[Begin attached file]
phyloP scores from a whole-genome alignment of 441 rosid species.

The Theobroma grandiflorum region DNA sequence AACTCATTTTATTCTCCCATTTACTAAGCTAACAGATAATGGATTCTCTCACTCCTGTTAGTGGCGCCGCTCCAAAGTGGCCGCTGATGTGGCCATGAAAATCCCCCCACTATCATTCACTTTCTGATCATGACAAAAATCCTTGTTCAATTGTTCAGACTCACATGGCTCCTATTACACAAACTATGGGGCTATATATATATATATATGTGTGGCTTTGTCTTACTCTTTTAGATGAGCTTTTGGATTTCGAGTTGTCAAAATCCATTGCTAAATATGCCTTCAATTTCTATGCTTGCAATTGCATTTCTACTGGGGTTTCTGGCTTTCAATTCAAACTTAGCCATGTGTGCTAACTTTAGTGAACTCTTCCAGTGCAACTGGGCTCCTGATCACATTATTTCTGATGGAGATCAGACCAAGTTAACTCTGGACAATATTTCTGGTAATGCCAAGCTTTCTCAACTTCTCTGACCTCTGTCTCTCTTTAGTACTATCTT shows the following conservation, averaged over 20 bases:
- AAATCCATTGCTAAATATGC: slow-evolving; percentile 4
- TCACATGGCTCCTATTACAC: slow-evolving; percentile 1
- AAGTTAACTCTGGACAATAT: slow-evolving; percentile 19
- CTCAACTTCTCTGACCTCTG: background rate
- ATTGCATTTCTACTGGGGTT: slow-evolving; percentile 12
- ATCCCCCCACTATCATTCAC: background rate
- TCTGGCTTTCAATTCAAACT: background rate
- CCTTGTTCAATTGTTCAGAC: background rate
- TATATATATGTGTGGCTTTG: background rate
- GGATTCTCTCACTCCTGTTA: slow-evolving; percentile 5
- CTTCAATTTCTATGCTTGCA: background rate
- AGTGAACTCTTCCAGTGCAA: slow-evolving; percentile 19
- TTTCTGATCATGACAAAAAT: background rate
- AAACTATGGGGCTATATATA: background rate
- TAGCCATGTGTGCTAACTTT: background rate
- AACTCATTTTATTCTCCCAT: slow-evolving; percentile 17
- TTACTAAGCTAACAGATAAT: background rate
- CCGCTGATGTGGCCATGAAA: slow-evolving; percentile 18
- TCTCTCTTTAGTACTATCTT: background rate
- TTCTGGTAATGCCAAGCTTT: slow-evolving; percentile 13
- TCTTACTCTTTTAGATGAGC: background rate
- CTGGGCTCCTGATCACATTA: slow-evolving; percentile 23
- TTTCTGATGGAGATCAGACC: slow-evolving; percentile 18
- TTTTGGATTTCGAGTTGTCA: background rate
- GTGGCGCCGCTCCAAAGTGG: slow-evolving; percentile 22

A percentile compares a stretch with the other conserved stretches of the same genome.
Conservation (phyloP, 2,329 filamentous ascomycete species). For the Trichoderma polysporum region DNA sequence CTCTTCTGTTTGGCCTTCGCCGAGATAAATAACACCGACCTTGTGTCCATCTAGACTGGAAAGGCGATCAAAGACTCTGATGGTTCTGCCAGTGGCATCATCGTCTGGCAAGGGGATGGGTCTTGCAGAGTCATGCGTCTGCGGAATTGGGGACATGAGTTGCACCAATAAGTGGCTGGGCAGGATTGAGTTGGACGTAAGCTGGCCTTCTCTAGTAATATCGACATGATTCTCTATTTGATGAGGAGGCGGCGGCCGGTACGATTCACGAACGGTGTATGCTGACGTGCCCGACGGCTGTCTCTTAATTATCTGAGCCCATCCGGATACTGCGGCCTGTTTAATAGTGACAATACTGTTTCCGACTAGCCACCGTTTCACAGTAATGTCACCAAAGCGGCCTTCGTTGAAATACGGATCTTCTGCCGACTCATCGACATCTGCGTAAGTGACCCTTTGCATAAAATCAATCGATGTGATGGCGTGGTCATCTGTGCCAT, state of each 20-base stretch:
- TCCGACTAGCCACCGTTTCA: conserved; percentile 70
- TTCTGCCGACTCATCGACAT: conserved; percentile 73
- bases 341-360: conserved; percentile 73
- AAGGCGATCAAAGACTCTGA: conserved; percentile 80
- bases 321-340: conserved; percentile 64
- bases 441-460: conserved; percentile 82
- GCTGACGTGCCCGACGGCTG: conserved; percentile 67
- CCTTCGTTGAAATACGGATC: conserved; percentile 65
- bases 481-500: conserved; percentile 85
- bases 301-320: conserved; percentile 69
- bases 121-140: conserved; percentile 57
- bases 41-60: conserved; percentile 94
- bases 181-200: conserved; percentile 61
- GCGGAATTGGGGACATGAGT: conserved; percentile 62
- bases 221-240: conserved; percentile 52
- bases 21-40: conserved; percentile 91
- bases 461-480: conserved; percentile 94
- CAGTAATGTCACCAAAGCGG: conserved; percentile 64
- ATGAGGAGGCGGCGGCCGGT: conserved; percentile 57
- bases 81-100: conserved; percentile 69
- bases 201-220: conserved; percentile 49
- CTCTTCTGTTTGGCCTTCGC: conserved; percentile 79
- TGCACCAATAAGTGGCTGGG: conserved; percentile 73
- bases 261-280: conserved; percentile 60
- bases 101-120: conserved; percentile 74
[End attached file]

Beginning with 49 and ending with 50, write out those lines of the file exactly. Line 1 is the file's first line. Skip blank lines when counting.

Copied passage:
- bases 81-100: conserved; percentile 69
- bases 201-220: conserved; percentile 49